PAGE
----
BOOK OF THE WEEK: The First World War in Pictures, by Ammonite Press
At the time, it was known as the "war to end all wars", but the First World War, sometimes also referred to as the Great War, was far from that, for it was followed 20 years later by the Second World War, and there have been many major and minor conflicts around the world ever since. Although World War I was a global conflict, involving all the great powers, it was centered on Europe. The combatants formed two opposing alliances: the Allies (originally the United Kingdom, France and Russia) and the Central Powers (originally Germany, Austria-Hungary and Italy).
Both groups expanded as other nations were drawn into the war and there were changes to the original members: Italy ended up fighting on the side of the Allies, while Russia withdrew from the war following the Revolution in 1917. For the first time, war was fought in the air as well as on the ground and at sea. The war broke out on 28th July, 1914 and raged until 11th November, 1918. It involved 70 million men under arms, 60 million of whom were Europeans; more than 9 million of them were killed. The high death toll was largely brought about by technological advances in weaponry, such as the machine gun, flamethrower and fragmentation artillery shells, and the move to mechanised warfare, involving (for the first time) the use of aircraft and tanks. Poison gas was also employed by both sides.
A major aspect of the conflict was trench warfare, both sides occupying complex defensive trench networks that snaked for miles across the battlefields of Europe, separated by a barren, cratered 'no-man's land' strung with barbed wire. These systems led to a very static form of warfare, with front lines not moving for months or even years. This book looks at the First World War from a largely British perspective, based upon almost 300 photographs from the archives of Mirrorpix.3/2016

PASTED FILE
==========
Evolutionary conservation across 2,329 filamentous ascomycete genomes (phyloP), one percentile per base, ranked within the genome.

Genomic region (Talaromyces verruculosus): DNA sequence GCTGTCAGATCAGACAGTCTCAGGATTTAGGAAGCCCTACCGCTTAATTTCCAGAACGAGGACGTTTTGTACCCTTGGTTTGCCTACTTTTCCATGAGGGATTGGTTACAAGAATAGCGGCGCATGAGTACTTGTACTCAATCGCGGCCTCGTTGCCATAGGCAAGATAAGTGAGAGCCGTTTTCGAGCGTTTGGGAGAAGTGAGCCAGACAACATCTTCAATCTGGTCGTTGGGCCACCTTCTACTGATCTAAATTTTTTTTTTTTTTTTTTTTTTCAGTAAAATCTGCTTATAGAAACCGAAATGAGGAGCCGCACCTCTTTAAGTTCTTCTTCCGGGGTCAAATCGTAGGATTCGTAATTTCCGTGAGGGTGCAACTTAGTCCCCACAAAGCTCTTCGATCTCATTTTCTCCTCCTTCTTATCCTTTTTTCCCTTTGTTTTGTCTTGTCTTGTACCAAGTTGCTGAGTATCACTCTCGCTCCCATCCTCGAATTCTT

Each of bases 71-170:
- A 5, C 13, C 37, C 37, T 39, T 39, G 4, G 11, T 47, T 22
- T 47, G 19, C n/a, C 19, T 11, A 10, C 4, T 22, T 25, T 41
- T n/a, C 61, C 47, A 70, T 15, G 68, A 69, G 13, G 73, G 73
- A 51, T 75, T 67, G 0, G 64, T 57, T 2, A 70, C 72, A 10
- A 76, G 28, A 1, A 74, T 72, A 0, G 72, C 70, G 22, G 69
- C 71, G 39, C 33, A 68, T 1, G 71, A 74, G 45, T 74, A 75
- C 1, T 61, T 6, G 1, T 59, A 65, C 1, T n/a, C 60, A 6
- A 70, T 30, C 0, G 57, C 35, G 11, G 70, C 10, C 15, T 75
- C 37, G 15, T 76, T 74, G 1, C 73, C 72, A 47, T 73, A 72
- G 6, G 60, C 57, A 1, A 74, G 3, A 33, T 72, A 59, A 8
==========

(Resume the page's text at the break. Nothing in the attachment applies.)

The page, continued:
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THE GREAT WAR BAR REIGNS SUPREME!
In April 2015 The Great War Exhibition joined forces with local food artisans, Wellington Chocolate Factory to release a commemorative chocolate bar ‘The Great War Bar’, marking the centenary of World War One while supporting The Great War Exhibition’s fundraising campaign. The partnership has been a resounding success with the chocolate bar taking out top spot as the supreme winner of the 2016 Cuisine Magazine Artisan Awards.
The commemorative Anzac biscuit inspired chocolate bar continues to exceed expectations, becoming a top selling product from the Wellington Chocolate Factory’s exclusive range. Based in Wellington and renowned for their high quality ethical chocolate, Wellington Chocolate Factory was the perfect fit for The Great War Exhibition’s Food Partnership Fundraising Project. In World War One chocolate was a morale and energy boost for soldiers, often sent as gifts from loved ones back home.
The Great War Bar infuses the core ingredients of the original World War One chocolate bar with a deliciously sweet and crunchy Anzac biscuit inspired topping. A portion from the sale of each bar goes to The Great War Exhibition.
World War One had a profound effect on New Zealand. Nearly ten percent of our then population of 1.1 million served overseas, of whom more than 18,000 died. This event affected more than just those who went away – it touched nearly every New Zealand family, community, school or workplace. The Great War Exhibition tells the story of the First World War and New Zealand’s role in brilliant colour. The Exhibition is grateful to Wellington Chocolate Factory for their generous contribution and continued support of this world class Exhibition.
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